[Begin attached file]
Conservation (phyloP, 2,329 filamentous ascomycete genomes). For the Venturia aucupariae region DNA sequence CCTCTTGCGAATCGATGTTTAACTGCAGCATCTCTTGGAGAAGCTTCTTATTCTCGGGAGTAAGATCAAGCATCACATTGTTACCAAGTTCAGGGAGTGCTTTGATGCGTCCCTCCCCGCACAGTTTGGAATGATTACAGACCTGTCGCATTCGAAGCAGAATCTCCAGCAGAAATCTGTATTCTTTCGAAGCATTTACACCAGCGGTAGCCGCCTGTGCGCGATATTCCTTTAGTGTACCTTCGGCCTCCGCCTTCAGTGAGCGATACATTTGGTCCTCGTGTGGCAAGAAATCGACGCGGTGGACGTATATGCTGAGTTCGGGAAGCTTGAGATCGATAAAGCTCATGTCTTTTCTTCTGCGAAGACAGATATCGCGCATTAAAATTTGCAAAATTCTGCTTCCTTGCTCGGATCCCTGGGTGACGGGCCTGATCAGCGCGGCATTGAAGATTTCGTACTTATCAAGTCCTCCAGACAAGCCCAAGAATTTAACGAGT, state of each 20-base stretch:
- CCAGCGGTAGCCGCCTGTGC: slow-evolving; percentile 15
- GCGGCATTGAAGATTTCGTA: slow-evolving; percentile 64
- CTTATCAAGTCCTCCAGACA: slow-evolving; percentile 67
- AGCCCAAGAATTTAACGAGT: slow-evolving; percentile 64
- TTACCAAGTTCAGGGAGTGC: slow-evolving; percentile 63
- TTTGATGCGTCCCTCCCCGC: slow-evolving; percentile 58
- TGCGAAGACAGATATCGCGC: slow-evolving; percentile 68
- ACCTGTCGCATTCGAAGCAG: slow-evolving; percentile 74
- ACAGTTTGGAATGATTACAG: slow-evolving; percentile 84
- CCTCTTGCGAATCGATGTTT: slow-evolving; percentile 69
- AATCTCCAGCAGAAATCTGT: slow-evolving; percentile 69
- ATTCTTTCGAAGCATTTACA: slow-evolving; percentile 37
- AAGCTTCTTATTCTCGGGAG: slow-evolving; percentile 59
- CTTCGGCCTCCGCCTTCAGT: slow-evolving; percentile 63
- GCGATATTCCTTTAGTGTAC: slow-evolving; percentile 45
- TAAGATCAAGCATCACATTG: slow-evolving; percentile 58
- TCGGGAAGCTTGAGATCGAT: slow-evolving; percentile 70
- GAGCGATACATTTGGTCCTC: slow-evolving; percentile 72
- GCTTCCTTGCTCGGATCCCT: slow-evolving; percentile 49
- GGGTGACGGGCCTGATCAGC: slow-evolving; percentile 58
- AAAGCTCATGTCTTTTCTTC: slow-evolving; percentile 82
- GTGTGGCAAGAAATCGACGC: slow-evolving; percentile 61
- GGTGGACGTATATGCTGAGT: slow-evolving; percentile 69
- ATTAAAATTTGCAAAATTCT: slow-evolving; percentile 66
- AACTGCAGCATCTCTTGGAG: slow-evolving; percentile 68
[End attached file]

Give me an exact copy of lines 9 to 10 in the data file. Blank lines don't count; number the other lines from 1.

- ACCTGTCGCATTCGAAGCAG: slow-evolving; percentile 74
- ACAGTTTGGAATGATTACAG: slow-evolving; percentile 84